BBB: Staying Alert to Medicare Enrollment Fraud – KRIS Corpus Christi News
Are you considering changing your Medicare coverage? Between now and December 7th, the open enrollment period for Medicare, you have the opportunity to do so without penalty. Of course, this gives scam artists another opportunity to steal personal information from the unsuspecting.
Currently, over 3.5 million Texans receive benefits and this open enrollment period allows changes that include:
- Switching from Original Medicare to Medicare Advantage, or vice versa;
- Switching from one Medicare Advantage plan to another, or from one Medicare Part D (prescription drug) plan to another;
- Enrolling in a Medicare Part D plan if you did not do so when you were first eligible (although a late enrollment penalty may apply).
Of course, all the advertising and solicitations during this period can confuse even the smartest person, and it’s important to make sure you are working with a trustworthy company before giving away important information. In order to reduce the likelihood of becoming a victim of fraud, the Better Business Bureau suggests keeping the following in mind:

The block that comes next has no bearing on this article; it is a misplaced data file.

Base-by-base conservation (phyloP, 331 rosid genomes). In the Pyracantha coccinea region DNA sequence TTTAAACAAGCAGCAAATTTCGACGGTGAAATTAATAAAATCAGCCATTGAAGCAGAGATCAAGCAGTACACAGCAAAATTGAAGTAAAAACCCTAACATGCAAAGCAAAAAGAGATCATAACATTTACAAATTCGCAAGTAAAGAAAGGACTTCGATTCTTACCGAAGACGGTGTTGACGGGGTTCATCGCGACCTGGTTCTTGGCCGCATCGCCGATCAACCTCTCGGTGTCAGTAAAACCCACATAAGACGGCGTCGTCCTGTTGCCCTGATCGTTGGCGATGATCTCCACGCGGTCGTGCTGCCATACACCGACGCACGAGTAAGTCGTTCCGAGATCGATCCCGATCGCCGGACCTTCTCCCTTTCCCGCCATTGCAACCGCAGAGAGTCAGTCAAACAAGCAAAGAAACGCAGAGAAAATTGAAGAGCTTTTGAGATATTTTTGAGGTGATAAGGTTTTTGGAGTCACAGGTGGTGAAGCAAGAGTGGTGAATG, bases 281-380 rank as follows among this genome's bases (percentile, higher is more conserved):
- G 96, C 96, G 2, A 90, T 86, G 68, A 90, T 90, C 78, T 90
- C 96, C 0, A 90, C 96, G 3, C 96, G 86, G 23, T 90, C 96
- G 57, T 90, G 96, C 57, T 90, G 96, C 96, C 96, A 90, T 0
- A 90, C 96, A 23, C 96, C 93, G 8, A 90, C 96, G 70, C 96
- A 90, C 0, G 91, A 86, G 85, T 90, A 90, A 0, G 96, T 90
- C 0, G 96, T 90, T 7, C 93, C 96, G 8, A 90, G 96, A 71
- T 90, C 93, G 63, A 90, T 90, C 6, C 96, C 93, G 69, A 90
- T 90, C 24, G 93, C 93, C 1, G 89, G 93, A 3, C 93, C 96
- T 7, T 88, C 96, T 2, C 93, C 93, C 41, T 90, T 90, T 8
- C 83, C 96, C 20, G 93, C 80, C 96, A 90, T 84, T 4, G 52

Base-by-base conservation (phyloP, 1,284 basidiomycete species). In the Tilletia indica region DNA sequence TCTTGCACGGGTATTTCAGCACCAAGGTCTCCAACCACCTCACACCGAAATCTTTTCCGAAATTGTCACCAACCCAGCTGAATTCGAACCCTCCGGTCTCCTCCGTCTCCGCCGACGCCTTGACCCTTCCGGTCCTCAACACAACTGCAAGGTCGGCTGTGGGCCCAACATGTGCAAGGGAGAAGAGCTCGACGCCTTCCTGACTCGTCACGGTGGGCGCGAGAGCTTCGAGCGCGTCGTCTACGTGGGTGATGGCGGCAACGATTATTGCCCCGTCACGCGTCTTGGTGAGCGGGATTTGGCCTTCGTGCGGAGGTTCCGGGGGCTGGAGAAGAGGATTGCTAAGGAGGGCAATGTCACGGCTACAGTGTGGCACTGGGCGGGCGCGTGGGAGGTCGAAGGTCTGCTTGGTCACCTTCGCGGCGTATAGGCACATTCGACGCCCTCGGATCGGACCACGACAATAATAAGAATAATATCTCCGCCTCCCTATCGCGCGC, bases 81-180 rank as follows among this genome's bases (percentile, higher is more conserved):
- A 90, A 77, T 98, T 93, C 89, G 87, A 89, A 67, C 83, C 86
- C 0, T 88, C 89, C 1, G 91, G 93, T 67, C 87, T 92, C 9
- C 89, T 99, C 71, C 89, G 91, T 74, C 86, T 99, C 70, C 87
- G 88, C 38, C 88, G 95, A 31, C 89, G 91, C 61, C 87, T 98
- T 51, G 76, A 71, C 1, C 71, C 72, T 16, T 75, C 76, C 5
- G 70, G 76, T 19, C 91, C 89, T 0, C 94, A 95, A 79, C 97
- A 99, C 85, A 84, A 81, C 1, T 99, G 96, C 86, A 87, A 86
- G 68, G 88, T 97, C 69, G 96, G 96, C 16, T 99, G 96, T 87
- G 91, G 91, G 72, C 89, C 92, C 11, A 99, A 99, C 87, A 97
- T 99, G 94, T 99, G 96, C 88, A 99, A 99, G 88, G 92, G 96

Guard Your Medicare Number
Your number is unique to you, just like your Social Security number, and should not be shared. Protect your number the same way you would protect your bank and credit card information. If someone tries to convince you to give up your Medicare number, you may be well-served to simply hang up the phone.
The Medicare-eligible population grows every year, making sales of Medicare plans big business. Independent agents and brokers selling plans must be licensed, and the plan must tell the state which agents are selling plans on the company’s behalf. Before any decisions are made, verify that the agent has proper credentials with a known company. To find more information about a business, go to BBB.org or contact the Texas Department of Insurance.
Dodge Phony Pitches
Phone calls, door-to-door recruitment, phishing emails, offers that come in the mail, health fairs, dinners, contests and prizes have all been used to lure people who may be pressed for time or confused by their Medicare options.
It is wise to question the legitimacy of any approach that includes:
- High-pressure sales or offers of “early bird discounts” during open enrollment for lower monthly premiums.
- Offers of a “special plan made just for you.”
- Salespeople who ask for personal information upfront before you are enrolled.
- Claims there is a problem with your plan or there is a new card for your plan and updated information is needed.
- Asking for payment over the phone (note: plans must send you an actual bill).
To report fraudulent activity, visit the BBB Scam Tracker or call (361) 852-4991.
Got a question for the BBB? Contact Regional Director Kelly Trevino at email@example.com.